Celsius Lecturer: Sonia Seneviratne
Wednesday February 9, 09.00-11.30
Welcome to the 2022 Celsius-Linnaeus Lecturers
Vice-chancellor Anders Hagfeldt, Vice rector Johan Tysk and the Chairman for the Celsius-Linnaeus Committee, Máté Erdélyi
Droughts and heatwaves in a changing climate: Why every year matters
Sonia I. Seneviratne, Professor for Land-Climate Dynamics at ETH Zurich
10.15 - short break
The past is the key to the future - climate change over geological time
Thomas Stevens, Associate Professor at the Department of Earth Sciences, Uppsala University
Water and climate - interplaying systems in change
Georgia Destouni, Professor of Hydrology, Hydrogeology and Water Resources, Stockholm University
Moderator: Giuliano Di Baldassarre, Professor of Surface Water Hydrology and Environmental Analysis, Department of Earth Sciences, Uppsala University
Sonia Seneviratne is Professor at the Institute of Atmospheric and Climate Science at ETH Zurich since 2007. She did her PhD thesis in 2003 at ETH Zurich and was a Postdoctoral scientist at NASA/Goddard Space Flight Center in 2003-2004. Her research addresses climate change and extreme events, land-climate interactions, and terrestrial water processes. She was a Coordinating Lead Author and Lead Author on several IPCC reports, including the IPCC Special Report on Extreme events (SREX), the IPCC Special Report on 1.5°C Global warming, and the IPCC 6th Assessment report, on which she was a coordinating lead author of the weather and climate extremes chapter.
Sonia Seneviratne belongs to the most cited scientists in her field. She received several awards for her research, including a Consolidator Grant from the European Research Council (2014), the Macelwane Medal from the American Geophysical Union (2013), and the Hans Oeschger Medal from the European Geosciences Union (2021).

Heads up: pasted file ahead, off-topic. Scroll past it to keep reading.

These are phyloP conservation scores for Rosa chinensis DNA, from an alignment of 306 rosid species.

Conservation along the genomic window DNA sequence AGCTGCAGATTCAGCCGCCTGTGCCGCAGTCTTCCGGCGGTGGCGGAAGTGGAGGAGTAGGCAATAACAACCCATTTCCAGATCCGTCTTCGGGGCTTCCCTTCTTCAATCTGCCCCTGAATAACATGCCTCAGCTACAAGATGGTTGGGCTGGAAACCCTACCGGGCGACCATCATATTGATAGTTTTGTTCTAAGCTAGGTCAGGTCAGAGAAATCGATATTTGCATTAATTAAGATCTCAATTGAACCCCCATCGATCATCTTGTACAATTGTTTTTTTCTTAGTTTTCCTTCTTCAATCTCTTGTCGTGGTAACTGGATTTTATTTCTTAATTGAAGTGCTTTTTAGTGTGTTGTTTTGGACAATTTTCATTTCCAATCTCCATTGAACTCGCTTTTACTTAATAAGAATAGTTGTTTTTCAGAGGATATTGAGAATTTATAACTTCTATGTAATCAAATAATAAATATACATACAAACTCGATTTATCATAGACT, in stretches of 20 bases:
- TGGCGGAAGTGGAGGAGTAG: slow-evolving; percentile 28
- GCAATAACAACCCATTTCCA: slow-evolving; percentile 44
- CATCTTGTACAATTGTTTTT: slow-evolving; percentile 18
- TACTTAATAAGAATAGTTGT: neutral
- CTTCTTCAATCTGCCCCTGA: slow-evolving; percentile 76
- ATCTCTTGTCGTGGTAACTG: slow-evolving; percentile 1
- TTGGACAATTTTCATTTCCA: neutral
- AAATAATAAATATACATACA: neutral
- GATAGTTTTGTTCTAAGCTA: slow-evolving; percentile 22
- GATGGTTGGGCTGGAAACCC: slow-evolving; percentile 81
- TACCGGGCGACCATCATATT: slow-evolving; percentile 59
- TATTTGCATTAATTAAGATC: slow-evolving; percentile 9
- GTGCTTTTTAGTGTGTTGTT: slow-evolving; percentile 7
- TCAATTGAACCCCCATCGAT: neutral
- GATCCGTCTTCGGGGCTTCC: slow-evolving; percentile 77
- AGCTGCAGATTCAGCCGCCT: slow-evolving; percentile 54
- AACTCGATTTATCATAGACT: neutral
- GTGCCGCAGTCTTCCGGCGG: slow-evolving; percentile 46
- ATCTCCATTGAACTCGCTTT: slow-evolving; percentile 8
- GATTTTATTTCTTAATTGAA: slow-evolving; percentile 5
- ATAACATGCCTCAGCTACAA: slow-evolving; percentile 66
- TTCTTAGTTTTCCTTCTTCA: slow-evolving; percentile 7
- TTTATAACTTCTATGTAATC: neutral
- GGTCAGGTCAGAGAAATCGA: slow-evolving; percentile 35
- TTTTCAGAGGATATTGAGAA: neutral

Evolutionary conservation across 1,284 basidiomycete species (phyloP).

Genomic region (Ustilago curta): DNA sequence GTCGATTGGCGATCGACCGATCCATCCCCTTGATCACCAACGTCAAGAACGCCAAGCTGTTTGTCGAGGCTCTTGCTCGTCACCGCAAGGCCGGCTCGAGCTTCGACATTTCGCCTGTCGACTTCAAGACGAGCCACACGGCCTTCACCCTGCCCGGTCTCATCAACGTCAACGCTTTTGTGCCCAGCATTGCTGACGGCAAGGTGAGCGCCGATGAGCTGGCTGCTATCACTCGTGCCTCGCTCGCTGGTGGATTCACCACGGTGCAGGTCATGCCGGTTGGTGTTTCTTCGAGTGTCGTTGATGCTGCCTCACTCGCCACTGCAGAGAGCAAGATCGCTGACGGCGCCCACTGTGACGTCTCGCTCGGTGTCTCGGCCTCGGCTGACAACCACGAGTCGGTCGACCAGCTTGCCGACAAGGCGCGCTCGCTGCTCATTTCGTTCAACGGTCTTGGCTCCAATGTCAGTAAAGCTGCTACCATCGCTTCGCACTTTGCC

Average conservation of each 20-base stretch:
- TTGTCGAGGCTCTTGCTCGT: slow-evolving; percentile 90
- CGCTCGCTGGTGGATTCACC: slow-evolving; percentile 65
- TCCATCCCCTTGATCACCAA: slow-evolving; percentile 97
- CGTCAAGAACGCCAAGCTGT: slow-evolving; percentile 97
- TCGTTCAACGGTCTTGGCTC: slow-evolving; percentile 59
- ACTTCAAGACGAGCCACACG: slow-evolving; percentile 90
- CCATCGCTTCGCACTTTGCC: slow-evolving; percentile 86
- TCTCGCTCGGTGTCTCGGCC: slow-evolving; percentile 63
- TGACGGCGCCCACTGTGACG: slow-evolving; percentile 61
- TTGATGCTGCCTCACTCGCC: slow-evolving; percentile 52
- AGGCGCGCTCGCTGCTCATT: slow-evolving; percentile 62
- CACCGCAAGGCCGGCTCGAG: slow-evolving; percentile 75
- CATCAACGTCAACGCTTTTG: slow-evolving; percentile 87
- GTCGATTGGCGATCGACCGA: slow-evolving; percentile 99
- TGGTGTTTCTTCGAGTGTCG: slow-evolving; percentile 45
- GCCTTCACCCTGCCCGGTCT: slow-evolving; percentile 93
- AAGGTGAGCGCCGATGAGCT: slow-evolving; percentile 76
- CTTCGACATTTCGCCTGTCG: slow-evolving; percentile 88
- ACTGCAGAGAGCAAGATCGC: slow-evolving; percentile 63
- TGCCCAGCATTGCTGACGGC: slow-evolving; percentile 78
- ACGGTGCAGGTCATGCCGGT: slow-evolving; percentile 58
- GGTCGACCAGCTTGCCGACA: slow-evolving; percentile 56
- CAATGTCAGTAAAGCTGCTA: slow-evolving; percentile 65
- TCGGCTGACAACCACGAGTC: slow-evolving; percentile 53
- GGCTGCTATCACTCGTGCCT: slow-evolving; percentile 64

This presentation will provide an overview of the main conclusions of the latest reports from the Intergovernmental Panel on Climate Change published in its 6th assessment cycle. In particular, the latest evidence on past and projected changes in climate extremes will be presented, with a focus on droughts and heatwaves. For the first time, a full chapter of an IPCC assessment report was dedicated to the topic of weather and climate extremes (Seneviratne et al. 2021). The newest evidence shows that changes in extremes are observed in all regions of the world, and that human influence strongly contributed to observed trends. With every increment of global warming, changes in extremes become larger, with important implications for changes in heatwaves, heavy precipitation, droughts, and tropical cyclones depending on the region. The evidence on observed and projected changes in droughts and heatwaves has particularly strengthened in recent years. All regions are projected to be affected by multiple changes in climate extremes and other climatic impact drivers with increasing global warming, in particular at 2°C of global warming and above. Limiting global warming to close to 1.5°C would be critical to avoid impactful increase in climate extremes, and would require immediate decreases in greenhouse gas emissions and fossil fuel burning.